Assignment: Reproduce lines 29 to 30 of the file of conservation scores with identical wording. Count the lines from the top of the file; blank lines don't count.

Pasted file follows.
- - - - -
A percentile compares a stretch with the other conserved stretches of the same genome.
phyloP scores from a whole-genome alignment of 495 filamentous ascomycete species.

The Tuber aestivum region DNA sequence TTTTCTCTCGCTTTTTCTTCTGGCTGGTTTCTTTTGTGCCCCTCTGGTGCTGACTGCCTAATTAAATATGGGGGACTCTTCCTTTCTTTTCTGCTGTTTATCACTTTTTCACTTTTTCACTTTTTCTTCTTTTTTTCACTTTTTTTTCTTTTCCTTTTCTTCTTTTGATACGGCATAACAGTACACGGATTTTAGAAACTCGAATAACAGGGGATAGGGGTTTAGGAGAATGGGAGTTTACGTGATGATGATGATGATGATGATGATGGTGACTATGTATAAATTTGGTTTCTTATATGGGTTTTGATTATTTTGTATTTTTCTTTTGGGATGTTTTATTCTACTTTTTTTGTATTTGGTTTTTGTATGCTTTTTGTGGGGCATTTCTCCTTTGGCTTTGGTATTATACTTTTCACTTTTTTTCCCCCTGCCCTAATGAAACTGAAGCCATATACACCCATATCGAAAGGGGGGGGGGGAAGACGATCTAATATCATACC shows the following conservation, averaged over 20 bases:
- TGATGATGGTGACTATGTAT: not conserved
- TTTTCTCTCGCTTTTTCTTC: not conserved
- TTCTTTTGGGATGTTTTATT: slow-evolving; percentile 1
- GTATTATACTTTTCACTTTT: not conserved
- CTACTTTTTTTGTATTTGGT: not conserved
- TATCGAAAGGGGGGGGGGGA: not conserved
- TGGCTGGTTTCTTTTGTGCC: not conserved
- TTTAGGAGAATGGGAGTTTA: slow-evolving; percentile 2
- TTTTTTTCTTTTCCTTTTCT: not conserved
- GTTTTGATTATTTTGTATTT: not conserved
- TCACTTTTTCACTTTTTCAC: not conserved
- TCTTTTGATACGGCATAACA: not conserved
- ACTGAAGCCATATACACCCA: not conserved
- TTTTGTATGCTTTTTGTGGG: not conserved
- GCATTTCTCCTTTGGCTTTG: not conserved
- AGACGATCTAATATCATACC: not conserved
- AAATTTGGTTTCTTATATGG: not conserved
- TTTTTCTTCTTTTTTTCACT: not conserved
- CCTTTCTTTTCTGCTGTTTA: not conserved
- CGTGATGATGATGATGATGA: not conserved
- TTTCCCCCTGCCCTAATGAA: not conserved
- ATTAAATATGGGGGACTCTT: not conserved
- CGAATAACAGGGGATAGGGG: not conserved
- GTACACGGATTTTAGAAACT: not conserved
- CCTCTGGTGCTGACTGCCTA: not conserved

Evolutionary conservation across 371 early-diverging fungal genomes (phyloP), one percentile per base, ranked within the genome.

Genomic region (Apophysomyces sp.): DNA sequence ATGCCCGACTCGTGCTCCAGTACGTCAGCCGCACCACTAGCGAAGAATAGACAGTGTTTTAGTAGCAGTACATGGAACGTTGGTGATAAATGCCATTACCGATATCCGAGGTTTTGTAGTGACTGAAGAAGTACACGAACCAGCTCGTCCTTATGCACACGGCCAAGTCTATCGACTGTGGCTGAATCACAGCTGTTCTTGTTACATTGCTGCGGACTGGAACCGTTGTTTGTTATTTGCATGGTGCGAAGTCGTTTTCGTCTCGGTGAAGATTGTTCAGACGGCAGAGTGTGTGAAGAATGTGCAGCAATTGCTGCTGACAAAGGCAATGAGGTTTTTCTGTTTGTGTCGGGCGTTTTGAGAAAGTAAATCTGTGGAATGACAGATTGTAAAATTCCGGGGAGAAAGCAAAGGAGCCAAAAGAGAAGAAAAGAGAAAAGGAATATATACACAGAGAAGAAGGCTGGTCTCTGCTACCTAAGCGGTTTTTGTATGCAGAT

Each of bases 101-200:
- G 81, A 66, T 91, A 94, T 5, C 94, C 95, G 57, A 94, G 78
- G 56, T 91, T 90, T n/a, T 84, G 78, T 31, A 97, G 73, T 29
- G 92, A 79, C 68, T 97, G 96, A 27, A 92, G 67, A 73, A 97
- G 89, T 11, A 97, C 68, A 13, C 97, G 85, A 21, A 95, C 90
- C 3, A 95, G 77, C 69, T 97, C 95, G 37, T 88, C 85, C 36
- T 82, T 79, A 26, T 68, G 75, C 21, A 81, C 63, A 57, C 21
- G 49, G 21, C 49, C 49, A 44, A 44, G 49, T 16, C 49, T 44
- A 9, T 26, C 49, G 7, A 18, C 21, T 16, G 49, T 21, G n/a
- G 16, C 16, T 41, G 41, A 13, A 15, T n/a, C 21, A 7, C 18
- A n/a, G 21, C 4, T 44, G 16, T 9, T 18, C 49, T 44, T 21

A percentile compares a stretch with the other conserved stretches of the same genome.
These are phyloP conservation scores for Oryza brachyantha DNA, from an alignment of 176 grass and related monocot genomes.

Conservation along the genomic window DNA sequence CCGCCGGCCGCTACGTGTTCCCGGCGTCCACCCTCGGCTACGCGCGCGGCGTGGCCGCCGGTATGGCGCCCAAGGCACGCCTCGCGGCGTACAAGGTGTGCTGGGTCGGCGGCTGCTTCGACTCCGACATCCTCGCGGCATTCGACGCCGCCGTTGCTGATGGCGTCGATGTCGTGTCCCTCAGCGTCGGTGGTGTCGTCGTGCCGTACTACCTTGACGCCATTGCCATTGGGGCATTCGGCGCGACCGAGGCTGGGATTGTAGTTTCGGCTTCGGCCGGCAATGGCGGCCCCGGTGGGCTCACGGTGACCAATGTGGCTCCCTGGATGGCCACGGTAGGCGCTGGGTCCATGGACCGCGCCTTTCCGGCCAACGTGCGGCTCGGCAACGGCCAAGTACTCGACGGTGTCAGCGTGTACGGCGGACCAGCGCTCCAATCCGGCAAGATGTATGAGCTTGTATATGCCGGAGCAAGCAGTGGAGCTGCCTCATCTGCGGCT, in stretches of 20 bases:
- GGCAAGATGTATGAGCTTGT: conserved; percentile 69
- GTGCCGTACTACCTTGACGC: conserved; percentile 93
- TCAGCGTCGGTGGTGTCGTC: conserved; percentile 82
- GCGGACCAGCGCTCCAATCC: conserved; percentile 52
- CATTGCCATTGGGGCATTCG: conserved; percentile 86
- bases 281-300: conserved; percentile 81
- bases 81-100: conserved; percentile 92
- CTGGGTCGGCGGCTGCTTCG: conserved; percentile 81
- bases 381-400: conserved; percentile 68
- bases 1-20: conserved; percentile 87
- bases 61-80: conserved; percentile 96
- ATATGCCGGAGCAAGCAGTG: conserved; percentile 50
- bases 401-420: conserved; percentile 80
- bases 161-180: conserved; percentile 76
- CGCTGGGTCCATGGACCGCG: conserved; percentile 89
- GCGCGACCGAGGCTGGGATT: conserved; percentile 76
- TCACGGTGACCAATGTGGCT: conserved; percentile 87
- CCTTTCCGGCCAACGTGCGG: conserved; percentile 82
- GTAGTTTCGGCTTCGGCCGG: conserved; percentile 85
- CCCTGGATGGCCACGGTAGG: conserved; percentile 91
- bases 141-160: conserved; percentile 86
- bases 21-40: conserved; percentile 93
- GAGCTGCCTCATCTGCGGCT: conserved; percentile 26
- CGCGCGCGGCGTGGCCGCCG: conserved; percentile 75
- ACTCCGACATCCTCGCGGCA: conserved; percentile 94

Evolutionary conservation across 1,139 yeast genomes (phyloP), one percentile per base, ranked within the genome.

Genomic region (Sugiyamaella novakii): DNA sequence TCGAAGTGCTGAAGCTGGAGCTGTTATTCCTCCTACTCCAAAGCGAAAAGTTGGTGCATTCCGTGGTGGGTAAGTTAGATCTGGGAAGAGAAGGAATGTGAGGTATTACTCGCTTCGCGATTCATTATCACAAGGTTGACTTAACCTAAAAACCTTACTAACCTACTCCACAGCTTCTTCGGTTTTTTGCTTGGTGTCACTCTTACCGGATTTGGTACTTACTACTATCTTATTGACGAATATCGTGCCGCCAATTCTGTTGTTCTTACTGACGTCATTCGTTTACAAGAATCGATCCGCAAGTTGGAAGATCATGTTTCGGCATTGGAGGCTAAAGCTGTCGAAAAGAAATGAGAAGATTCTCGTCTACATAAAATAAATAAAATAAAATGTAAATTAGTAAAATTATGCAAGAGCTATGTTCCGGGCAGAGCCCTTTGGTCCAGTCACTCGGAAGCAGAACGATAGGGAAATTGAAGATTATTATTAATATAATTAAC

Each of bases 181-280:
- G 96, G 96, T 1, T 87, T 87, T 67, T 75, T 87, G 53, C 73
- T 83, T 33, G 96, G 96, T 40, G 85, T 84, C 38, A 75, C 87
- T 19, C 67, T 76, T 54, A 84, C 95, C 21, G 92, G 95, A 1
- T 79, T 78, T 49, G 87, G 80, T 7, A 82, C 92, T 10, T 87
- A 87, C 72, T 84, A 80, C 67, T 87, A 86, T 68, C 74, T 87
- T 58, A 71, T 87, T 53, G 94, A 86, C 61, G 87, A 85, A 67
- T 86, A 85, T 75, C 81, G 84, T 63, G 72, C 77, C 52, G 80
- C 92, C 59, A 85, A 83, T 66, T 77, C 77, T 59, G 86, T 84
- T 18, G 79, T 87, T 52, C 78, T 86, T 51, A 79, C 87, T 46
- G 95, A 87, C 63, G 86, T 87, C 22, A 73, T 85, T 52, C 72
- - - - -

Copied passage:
Evolutionary conservation across 371 early-diverging fungal genomes (phyloP), one percentile per base, ranked within the genome.

Genomic region (Apophysomyces sp.): DNA sequence ATGCCCGACTCGTGCTCCAGTACGTCAGCCGCACCACTAGCGAAGAATAGACAGTGTTTTAGTAGCAGTACATGGAACGTTGGTGATAAATGCCATTACCGATATCCGAGGTTTTGTAGTGACTGAAGAAGTACACGAACCAGCTCGTCCTTATGCACACGGCCAAGTCTATCGACTGTGGCTGAATCACAGCTGTTCTTGTTACATTGCTGCGGACTGGAACCGTTGTTTGTTATTTGCATGGTGCGAAGTCGTTTTCGTCTCGGTGAAGATTGTTCAGACGGCAGAGTGTGTGAAGAATGTGCAGCAATTGCTGCTGACAAAGGCAATGAGGTTTTTCTGTTTGTGTCGGGCGTTTTGAGAAAGTAAATCTGTGGAATGACAGATTGTAAAATTCCGGGGAGAAAGCAAAGGAGCCAAAAGAGAAGAAAAGAGAAAAGGAATATATACACAGAGAAGAAGGCTGGTCTCTGCTACCTAAGCGGTTTTTGTATGCAGAT